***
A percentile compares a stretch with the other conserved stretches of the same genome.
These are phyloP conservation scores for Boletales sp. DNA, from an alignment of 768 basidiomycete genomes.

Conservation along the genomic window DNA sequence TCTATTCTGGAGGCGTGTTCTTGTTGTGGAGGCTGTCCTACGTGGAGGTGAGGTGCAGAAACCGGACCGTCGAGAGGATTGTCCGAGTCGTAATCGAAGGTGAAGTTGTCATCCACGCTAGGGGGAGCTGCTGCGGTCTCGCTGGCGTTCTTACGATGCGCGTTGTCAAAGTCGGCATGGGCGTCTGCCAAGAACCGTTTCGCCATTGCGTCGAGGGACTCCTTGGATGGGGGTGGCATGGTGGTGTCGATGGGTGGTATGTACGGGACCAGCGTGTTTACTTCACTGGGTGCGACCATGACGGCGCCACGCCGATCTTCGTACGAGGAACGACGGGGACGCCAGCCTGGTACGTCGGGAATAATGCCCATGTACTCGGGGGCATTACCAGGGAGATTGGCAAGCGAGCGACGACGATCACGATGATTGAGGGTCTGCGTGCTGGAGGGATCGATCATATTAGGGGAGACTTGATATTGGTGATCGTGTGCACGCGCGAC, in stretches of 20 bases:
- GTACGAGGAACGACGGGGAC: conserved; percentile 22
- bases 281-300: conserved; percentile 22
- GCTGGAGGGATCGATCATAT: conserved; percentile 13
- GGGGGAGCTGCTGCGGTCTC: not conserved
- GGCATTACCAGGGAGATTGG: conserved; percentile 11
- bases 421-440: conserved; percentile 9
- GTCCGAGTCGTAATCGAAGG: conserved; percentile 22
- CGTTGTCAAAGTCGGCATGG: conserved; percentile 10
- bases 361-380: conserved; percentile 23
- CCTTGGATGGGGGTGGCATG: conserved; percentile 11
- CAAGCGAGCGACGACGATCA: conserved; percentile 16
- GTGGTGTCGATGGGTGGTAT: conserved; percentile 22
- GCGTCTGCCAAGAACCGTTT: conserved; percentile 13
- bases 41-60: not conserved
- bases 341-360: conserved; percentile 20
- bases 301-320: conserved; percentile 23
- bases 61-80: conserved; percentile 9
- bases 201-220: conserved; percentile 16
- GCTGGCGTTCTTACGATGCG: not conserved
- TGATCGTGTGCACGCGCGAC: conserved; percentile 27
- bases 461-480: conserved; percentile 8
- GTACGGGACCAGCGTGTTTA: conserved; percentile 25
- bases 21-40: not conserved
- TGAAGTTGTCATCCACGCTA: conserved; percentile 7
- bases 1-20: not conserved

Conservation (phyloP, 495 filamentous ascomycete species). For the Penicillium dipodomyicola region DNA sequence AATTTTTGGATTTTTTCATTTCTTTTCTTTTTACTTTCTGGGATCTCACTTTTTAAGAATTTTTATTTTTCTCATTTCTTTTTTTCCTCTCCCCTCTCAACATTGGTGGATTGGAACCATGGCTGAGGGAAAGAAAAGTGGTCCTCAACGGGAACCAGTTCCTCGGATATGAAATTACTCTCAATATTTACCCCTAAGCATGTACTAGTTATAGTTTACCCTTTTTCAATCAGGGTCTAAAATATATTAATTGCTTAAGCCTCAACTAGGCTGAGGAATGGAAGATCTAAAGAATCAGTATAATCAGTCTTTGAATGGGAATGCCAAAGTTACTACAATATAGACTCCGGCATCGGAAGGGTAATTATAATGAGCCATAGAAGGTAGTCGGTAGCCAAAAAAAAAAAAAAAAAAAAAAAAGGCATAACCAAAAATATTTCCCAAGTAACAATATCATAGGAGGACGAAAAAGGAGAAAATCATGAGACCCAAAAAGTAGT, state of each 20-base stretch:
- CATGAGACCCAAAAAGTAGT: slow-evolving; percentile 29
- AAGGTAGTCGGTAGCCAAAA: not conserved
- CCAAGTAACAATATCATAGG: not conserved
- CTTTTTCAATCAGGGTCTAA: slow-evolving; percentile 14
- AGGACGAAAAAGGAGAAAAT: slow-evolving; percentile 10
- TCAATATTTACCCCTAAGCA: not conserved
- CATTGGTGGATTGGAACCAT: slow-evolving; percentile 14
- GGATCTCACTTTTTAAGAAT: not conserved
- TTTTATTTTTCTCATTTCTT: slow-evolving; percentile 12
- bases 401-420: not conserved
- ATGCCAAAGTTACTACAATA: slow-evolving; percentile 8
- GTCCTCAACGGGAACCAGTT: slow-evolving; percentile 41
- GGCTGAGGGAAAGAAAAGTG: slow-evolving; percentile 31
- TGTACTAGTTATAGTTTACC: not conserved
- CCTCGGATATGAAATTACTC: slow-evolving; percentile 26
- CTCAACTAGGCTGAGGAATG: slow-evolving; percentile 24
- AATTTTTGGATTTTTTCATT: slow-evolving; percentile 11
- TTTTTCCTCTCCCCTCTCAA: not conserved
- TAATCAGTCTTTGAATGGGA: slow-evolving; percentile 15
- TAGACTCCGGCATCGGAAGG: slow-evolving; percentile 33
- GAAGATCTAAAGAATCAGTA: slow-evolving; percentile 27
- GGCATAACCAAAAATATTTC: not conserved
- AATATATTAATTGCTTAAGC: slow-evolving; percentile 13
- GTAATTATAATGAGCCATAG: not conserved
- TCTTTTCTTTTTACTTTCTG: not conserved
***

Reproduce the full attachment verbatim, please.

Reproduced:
A percentile compares a stretch with the other conserved stretches of the same genome.
These are phyloP conservation scores for Boletales sp. DNA, from an alignment of 768 basidiomycete genomes.

Conservation along the genomic window DNA sequence TCTATTCTGGAGGCGTGTTCTTGTTGTGGAGGCTGTCCTACGTGGAGGTGAGGTGCAGAAACCGGACCGTCGAGAGGATTGTCCGAGTCGTAATCGAAGGTGAAGTTGTCATCCACGCTAGGGGGAGCTGCTGCGGTCTCGCTGGCGTTCTTACGATGCGCGTTGTCAAAGTCGGCATGGGCGTCTGCCAAGAACCGTTTCGCCATTGCGTCGAGGGACTCCTTGGATGGGGGTGGCATGGTGGTGTCGATGGGTGGTATGTACGGGACCAGCGTGTTTACTTCACTGGGTGCGACCATGACGGCGCCACGCCGATCTTCGTACGAGGAACGACGGGGACGCCAGCCTGGTACGTCGGGAATAATGCCCATGTACTCGGGGGCATTACCAGGGAGATTGGCAAGCGAGCGACGACGATCACGATGATTGAGGGTCTGCGTGCTGGAGGGATCGATCATATTAGGGGAGACTTGATATTGGTGATCGTGTGCACGCGCGAC, in stretches of 20 bases:
- GTACGAGGAACGACGGGGAC: conserved; percentile 22
- bases 281-300: conserved; percentile 22
- GCTGGAGGGATCGATCATAT: conserved; percentile 13
- GGGGGAGCTGCTGCGGTCTC: not conserved
- GGCATTACCAGGGAGATTGG: conserved; percentile 11
- bases 421-440: conserved; percentile 9
- GTCCGAGTCGTAATCGAAGG: conserved; percentile 22
- CGTTGTCAAAGTCGGCATGG: conserved; percentile 10
- bases 361-380: conserved; percentile 23
- CCTTGGATGGGGGTGGCATG: conserved; percentile 11
- CAAGCGAGCGACGACGATCA: conserved; percentile 16
- GTGGTGTCGATGGGTGGTAT: conserved; percentile 22
- GCGTCTGCCAAGAACCGTTT: conserved; percentile 13
- bases 41-60: not conserved
- bases 341-360: conserved; percentile 20
- bases 301-320: conserved; percentile 23
- bases 61-80: conserved; percentile 9
- bases 201-220: conserved; percentile 16
- GCTGGCGTTCTTACGATGCG: not conserved
- TGATCGTGTGCACGCGCGAC: conserved; percentile 27
- bases 461-480: conserved; percentile 8
- GTACGGGACCAGCGTGTTTA: conserved; percentile 25
- bases 21-40: not conserved
- TGAAGTTGTCATCCACGCTA: conserved; percentile 7
- bases 1-20: not conserved

Conservation (phyloP, 495 filamentous ascomycete species). For the Penicillium dipodomyicola region DNA sequence AATTTTTGGATTTTTTCATTTCTTTTCTTTTTACTTTCTGGGATCTCACTTTTTAAGAATTTTTATTTTTCTCATTTCTTTTTTTCCTCTCCCCTCTCAACATTGGTGGATTGGAACCATGGCTGAGGGAAAGAAAAGTGGTCCTCAACGGGAACCAGTTCCTCGGATATGAAATTACTCTCAATATTTACCCCTAAGCATGTACTAGTTATAGTTTACCCTTTTTCAATCAGGGTCTAAAATATATTAATTGCTTAAGCCTCAACTAGGCTGAGGAATGGAAGATCTAAAGAATCAGTATAATCAGTCTTTGAATGGGAATGCCAAAGTTACTACAATATAGACTCCGGCATCGGAAGGGTAATTATAATGAGCCATAGAAGGTAGTCGGTAGCCAAAAAAAAAAAAAAAAAAAAAAAAGGCATAACCAAAAATATTTCCCAAGTAACAATATCATAGGAGGACGAAAAAGGAGAAAATCATGAGACCCAAAAAGTAGT, state of each 20-base stretch:
- CATGAGACCCAAAAAGTAGT: slow-evolving; percentile 29
- AAGGTAGTCGGTAGCCAAAA: not conserved
- CCAAGTAACAATATCATAGG: not conserved
- CTTTTTCAATCAGGGTCTAA: slow-evolving; percentile 14
- AGGACGAAAAAGGAGAAAAT: slow-evolving; percentile 10
- TCAATATTTACCCCTAAGCA: not conserved
- CATTGGTGGATTGGAACCAT: slow-evolving; percentile 14
- GGATCTCACTTTTTAAGAAT: not conserved
- TTTTATTTTTCTCATTTCTT: slow-evolving; percentile 12
- bases 401-420: not conserved
- ATGCCAAAGTTACTACAATA: slow-evolving; percentile 8
- GTCCTCAACGGGAACCAGTT: slow-evolving; percentile 41
- GGCTGAGGGAAAGAAAAGTG: slow-evolving; percentile 31
- TGTACTAGTTATAGTTTACC: not conserved
- CCTCGGATATGAAATTACTC: slow-evolving; percentile 26
- CTCAACTAGGCTGAGGAATG: slow-evolving; percentile 24
- AATTTTTGGATTTTTTCATT: slow-evolving; percentile 11
- TTTTTCCTCTCCCCTCTCAA: not conserved
- TAATCAGTCTTTGAATGGGA: slow-evolving; percentile 15
- TAGACTCCGGCATCGGAAGG: slow-evolving; percentile 33
- GAAGATCTAAAGAATCAGTA: slow-evolving; percentile 27
- GGCATAACCAAAAATATTTC: not conserved
- AATATATTAATTGCTTAAGC: slow-evolving; percentile 13
- GTAATTATAATGAGCCATAG: not conserved
- TCTTTTCTTTTTACTTTCTG: not conserved